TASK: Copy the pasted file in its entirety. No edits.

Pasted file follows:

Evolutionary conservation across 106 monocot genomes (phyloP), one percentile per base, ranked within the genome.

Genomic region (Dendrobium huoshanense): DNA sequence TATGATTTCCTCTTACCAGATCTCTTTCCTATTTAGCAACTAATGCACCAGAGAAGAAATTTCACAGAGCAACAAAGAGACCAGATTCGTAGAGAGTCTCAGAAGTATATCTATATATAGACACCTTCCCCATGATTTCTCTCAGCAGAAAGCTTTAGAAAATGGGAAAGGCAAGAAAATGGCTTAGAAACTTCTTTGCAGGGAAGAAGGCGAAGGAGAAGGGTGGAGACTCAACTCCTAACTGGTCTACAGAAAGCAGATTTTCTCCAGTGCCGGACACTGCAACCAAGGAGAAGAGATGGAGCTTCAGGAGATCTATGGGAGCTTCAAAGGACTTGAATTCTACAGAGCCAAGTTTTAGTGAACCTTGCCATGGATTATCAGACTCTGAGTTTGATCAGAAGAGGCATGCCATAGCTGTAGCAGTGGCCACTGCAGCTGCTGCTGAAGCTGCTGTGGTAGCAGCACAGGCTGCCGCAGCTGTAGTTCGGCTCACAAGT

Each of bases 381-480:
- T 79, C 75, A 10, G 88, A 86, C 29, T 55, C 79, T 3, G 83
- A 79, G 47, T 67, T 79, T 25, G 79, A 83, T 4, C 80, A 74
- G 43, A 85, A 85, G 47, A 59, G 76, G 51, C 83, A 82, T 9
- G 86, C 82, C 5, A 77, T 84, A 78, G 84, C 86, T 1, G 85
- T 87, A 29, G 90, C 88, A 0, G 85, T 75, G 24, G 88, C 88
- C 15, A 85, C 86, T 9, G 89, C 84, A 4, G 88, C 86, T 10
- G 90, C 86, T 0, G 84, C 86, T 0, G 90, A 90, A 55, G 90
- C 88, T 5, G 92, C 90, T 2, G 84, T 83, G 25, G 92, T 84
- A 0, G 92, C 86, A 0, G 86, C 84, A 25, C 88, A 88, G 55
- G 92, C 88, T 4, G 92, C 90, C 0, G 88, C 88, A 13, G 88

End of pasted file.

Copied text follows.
Evolutionary conservation across 106 monocot genomes (phyloP), one percentile per base, ranked within the genome.

Genomic region (Dendrobium huoshanense): DNA sequence TATGATTTCCTCTTACCAGATCTCTTTCCTATTTAGCAACTAATGCACCAGAGAAGAAATTTCACAGAGCAACAAAGAGACCAGATTCGTAGAGAGTCTCAGAAGTATATCTATATATAGACACCTTCCCCATGATTTCTCTCAGCAGAAAGCTTTAGAAAATGGGAAAGGCAAGAAAATGGCTTAGAAACTTCTTTGCAGGGAAGAAGGCGAAGGAGAAGGGTGGAGACTCAACTCCTAACTGGTCTACAGAAAGCAGATTTTCTCCAGTGCCGGACACTGCAACCAAGGAGAAGAGATGGAGCTTCAGGAGATCTATGGGAGCTTCAAAGGACTTGAATTCTACAGAGCCAAGTTTTAGTGAACCTTGCCATGGATTATCAGACTCTGAGTTTGATCAGAAGAGGCATGCCATAGCTGTAGCAGTGGCCACTGCAGCTGCTGCTGAAGCTGCTGTGGTAGCAGCACAGGCTGCCGCAGCTGTAGTTCGGCTCACAAGT

Each of bases 381-480:
- T 79, C 75, A 10, G 88, A 86, C 29, T 55, C 79, T 3, G 83
- A 79, G 47, T 67, T 79, T 25, G 79, A 83, T 4, C 80, A 74
- G 43, A 85, A 85, G 47, A 59, G 76, G 51, C 83, A 82, T 9
- G 86, C 82, C 5, A 77, T 84, A 78, G 84, C 86, T 1, G 85
- T 87, A 29, G 90, C 88, A 0, G 85, T 75, G 24, G 88, C 88
- C 15, A 85, C 86, T 9, G 89, C 84, A 4, G 88, C 86, T 10
- G 90, C 86, T 0, G 84, C 86, T 0, G 90, A 90, A 55, G 90
- C 88, T 5, G 92, C 90, T 2, G 84, T 83, G 25, G 92, T 84
- A 0, G 92, C 86, A 0, G 86, C 84, A 25, C 88, A 88, G 55
- G 92, C 88, T 4, G 92, C 90, C 0, G 88, C 88, A 13, G 88